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Utrikespolitiska föreningen in Swedish


The Dementia Time Bomb

The Human Brain: dangerously susceptible to the effects of degenerative cognitive symptoms. Source: J E Theriot, Flickr There is no doubt that people are living longer lives, and even in recent years the global life expectancy has continued to increase; between 1990 and 2011 life expectancy for both sexes has climbed from 64 years to 70 years. This is a pattern seen across the world with the majority of nations seeing an increase in life expectancy. However, this spike in life expectancy has some less happy ramifications. The most acute of these is a spike in diseases associated with old age particularly in neurodegenerative diseases like dementia.

By Alan Cartwright

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Fair Trade and Poverty: Not Quite a Panacea?  

Fair Trade. Source: Antony Theobald, FlickrConsumers' choices make the world go round as they influence the decisions of influential multinational companies and international politics. This process is constantly reinforced by the effects of globalization, with decreasing transportation costs and the continued facilitation of communication. These processes led to a system in which the production chain is often not transparent to the consumers anymore. The label in the clothes does not suffice to explain the origin of a product in our times. As economist Petra Rivoli explains in her book “The Travels of a T-Shirt in the Global Economy”, published in 2009, “Made In China” is really only half of the truth. Where has that led us?

By Yannick Schwarz

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A Polio Free World? 

A polio vaccination team immunizes children in the Kamla Nehru Nagar slum in Patna. Source: Gates Foundation, FlickrIn January 2014 it was reported that India had become polio free, marking three years since its last reported case. This is a major success not only for India but also for global eradication efforts. The World Health Organisation (WHO) launched the Global Polio Eradication Initiative (GPEI) in 1988, when the poliovirus was endemic in 125 countries and when approximately 350,000 people were paralysed each year due to the disease. The Gates Foundation has been a key player in supporting the WHO initiative and in pushing forward global eradication efforts. Since GPEI began, it has saved about 10 million children from paralysis, and now there are only three countries where polio remains endemic: Nigeria, Pakistan and Afghanistan. The success of GPEI is evident in these numbers, and the route to this success is interesting in relation to other global development efforts. But in the three remaining endemic countries, there is a political and social battle being fought through polio eradication efforts: Vaccination workers are being attacked by Islamic militants who oppose the Westernisation of their countries.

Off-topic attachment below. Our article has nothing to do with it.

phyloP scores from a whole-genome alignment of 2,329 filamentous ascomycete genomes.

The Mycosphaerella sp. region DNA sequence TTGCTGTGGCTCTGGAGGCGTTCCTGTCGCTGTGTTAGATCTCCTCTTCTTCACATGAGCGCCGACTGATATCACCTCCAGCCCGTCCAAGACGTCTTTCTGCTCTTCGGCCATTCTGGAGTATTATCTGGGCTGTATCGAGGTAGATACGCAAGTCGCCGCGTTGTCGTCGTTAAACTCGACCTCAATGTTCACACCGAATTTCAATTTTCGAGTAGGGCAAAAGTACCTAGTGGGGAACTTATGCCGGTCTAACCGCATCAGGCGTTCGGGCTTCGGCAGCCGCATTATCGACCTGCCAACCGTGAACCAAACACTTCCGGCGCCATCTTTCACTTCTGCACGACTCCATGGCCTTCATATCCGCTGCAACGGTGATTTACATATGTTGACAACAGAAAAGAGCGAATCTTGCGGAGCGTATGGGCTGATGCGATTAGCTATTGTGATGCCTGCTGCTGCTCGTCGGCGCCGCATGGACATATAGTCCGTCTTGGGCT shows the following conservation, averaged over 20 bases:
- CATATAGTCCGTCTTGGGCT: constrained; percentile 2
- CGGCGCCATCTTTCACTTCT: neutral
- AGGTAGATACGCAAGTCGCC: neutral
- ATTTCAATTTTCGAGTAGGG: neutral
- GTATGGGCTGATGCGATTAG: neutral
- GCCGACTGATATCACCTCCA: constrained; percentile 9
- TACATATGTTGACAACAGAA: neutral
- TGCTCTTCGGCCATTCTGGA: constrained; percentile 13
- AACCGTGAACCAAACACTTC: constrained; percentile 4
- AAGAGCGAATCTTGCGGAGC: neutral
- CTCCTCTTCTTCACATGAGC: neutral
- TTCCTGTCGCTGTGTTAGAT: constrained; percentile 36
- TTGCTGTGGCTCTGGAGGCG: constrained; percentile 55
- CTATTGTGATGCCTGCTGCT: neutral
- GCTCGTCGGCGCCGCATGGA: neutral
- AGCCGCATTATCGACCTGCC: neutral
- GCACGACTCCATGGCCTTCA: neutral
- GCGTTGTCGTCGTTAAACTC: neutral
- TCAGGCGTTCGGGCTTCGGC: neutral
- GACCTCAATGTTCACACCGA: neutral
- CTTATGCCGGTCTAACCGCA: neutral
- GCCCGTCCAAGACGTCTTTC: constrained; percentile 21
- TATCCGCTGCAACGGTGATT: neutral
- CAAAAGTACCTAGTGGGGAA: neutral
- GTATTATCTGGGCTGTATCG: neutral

By Kate O Donnell

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Football: more than just a game? 

Ultra graffiti. by Aslan Media, FlickrWatching 11 people chasing a ball for 90 minutes might not seem like something of great political importance, but if you thought football was just fun and games then think again! Football fans are a political force to be reckoned with. They have been at the frontline of the revolutions during the Arab spring, as well as standing at the barricades in both Turkey and Ukraine.

by Lotta Herz

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Uganda: Is Love a Crime?

Global day of action against Ugandas anti-gay laws. The anti-gay bill criminalize those who ”promote” homosexuality, including HIV health practitioners, making the prevention of HIV even more difficult. Source: Adrian Resa Jones, flickr Monday 24th February 2014, the Ugandan President Yoweri Museveni signed the Anti-Homosexuality Act, toughening already existing anti-gay laws in Uganda. This action has lead to a lot of criticism from Western countries. Barack Obama condemned the bill for being a step backward, while Norway, Denmark and the Netherlands were the first countries to cut aid to Uganda. Despite international reactions, Museveni is sticking to the new law, and states that it is needed to stop the spread of Western social imperialism. Consequently, the Western criticism seems to have the opposite effect than desired on the Ugandan authorities. In defiance of the West, Ugandan authorities have said President Museveni wanted "to demonstrate Uganda's independence in the face of Western pressure and provocation''.

by Tove Gustafsson

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